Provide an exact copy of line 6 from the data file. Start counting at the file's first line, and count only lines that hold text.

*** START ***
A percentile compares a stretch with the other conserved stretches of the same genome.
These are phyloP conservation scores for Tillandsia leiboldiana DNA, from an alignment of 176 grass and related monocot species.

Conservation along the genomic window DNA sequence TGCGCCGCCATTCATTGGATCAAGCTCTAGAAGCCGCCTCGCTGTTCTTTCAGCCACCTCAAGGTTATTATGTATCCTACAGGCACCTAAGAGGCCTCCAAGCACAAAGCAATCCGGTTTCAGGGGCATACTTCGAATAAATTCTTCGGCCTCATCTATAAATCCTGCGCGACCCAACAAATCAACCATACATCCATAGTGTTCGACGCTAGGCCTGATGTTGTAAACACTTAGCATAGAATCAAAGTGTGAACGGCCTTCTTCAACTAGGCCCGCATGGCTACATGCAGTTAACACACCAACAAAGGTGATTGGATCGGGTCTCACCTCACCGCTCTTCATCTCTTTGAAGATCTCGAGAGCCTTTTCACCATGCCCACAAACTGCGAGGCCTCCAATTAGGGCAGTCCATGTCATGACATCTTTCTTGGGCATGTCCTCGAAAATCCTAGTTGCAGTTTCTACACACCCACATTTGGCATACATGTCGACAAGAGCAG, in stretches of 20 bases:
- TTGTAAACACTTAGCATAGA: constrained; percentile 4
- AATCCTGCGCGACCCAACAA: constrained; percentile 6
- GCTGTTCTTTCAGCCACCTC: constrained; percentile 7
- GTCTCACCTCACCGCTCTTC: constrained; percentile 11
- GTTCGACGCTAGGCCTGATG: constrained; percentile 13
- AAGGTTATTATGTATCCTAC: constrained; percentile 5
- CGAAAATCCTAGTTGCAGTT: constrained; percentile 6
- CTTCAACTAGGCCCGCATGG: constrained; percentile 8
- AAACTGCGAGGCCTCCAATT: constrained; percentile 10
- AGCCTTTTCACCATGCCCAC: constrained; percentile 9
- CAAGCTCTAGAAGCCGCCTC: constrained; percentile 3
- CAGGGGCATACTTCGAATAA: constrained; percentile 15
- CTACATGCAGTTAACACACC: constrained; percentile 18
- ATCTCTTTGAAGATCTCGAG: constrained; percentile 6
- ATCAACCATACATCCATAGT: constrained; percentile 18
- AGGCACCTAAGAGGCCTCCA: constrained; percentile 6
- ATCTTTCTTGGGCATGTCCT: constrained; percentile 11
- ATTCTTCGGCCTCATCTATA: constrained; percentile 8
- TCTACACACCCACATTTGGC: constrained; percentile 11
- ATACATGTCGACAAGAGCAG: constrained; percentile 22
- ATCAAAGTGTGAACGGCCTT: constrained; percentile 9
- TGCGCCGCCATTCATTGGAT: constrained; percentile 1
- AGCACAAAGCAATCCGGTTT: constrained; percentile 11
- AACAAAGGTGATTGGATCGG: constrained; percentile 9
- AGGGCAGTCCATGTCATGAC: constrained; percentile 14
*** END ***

- GCTGTTCTTTCAGCCACCTC: constrained; percentile 7